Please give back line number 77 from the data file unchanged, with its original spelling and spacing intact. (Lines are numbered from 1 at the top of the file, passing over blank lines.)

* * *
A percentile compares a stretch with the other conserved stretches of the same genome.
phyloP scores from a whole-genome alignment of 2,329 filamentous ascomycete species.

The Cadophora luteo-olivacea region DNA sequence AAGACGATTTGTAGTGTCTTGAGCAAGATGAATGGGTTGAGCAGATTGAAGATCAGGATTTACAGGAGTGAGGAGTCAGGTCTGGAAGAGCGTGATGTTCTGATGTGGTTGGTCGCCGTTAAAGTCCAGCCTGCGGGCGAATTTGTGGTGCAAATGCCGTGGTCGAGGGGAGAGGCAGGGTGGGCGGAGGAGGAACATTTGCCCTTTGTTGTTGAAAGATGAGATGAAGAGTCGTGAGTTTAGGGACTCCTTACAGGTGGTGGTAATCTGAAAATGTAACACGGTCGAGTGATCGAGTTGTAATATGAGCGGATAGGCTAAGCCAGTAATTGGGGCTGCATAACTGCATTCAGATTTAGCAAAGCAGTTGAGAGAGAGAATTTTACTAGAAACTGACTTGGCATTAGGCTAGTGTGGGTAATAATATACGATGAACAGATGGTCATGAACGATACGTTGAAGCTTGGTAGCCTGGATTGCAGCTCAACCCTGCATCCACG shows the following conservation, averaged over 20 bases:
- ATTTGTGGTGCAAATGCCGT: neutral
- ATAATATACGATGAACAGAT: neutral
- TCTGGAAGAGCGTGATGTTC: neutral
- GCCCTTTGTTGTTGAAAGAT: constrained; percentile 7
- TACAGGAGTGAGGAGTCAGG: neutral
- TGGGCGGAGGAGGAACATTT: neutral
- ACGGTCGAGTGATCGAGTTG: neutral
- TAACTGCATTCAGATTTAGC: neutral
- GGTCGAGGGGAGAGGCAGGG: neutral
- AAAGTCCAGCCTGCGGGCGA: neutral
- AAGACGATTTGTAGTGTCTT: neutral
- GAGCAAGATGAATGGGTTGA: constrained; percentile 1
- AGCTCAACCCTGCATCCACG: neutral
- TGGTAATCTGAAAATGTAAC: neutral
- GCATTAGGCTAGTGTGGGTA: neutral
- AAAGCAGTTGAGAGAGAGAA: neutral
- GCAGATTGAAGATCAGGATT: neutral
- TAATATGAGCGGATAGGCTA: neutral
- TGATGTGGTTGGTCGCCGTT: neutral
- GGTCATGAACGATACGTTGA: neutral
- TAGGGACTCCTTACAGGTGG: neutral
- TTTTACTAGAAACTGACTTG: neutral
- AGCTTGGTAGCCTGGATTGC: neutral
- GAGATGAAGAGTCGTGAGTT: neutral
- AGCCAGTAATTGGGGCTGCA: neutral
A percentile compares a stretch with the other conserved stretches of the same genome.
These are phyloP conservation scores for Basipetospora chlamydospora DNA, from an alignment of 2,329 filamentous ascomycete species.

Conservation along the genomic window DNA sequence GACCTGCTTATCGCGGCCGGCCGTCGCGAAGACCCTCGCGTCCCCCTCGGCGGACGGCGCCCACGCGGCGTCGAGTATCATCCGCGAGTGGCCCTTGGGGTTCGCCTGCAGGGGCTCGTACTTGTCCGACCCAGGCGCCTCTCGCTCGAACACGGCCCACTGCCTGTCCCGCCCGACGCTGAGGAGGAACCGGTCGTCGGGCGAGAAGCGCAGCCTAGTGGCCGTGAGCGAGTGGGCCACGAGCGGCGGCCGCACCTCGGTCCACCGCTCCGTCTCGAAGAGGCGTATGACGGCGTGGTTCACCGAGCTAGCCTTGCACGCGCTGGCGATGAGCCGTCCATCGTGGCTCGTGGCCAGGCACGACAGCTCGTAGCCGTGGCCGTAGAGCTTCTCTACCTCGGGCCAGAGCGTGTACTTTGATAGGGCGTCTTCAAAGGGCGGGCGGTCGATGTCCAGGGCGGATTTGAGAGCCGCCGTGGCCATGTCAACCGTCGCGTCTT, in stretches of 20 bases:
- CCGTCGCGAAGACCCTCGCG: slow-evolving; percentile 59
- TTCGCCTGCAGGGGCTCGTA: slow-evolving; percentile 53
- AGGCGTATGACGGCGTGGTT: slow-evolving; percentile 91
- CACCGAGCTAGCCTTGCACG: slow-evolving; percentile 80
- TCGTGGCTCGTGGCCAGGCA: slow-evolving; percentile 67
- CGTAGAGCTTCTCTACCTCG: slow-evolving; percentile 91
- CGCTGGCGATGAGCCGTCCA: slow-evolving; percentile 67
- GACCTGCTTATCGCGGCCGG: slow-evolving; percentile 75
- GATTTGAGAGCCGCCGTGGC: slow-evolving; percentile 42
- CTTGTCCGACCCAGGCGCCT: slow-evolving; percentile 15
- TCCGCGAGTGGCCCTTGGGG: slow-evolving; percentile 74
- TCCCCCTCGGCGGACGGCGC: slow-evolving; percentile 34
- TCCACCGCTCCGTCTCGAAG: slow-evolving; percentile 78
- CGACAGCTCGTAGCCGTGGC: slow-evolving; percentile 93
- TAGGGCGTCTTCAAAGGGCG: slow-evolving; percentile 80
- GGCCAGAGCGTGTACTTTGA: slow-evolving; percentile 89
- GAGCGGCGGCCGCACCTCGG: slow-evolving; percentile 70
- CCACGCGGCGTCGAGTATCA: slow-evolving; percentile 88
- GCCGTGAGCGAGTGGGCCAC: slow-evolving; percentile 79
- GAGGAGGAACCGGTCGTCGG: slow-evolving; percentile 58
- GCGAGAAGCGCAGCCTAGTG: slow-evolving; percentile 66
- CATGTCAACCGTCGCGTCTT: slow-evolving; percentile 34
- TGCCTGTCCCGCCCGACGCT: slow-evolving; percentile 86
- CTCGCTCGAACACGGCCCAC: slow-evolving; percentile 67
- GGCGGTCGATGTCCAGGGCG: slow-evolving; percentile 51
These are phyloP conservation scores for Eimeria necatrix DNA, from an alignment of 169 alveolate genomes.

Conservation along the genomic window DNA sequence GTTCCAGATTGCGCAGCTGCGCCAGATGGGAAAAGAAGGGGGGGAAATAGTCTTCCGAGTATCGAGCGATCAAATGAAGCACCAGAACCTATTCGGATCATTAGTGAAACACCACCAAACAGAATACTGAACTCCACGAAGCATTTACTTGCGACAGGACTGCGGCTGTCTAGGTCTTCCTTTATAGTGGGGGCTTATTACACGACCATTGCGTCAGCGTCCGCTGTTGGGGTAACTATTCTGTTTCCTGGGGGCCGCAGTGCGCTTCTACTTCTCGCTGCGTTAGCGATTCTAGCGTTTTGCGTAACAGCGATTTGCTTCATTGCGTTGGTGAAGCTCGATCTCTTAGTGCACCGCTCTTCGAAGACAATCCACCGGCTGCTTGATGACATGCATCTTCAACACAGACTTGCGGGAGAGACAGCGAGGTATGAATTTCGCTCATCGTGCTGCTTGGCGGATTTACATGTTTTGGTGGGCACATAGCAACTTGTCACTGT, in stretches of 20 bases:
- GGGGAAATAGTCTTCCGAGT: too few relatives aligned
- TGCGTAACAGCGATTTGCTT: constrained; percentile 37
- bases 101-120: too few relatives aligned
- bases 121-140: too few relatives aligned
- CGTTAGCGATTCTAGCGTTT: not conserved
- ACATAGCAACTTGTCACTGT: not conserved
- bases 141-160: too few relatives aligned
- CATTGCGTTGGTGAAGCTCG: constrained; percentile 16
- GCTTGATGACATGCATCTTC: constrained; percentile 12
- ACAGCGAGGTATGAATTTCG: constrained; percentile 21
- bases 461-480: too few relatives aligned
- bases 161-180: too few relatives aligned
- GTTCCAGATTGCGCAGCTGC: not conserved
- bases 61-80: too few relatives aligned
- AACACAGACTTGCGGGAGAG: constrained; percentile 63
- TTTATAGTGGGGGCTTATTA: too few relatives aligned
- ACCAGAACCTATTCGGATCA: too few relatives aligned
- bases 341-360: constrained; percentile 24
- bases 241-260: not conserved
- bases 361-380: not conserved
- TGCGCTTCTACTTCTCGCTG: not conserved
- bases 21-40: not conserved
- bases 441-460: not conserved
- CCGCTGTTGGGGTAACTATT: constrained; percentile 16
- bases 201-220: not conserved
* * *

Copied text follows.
- bases 241-260: not conserved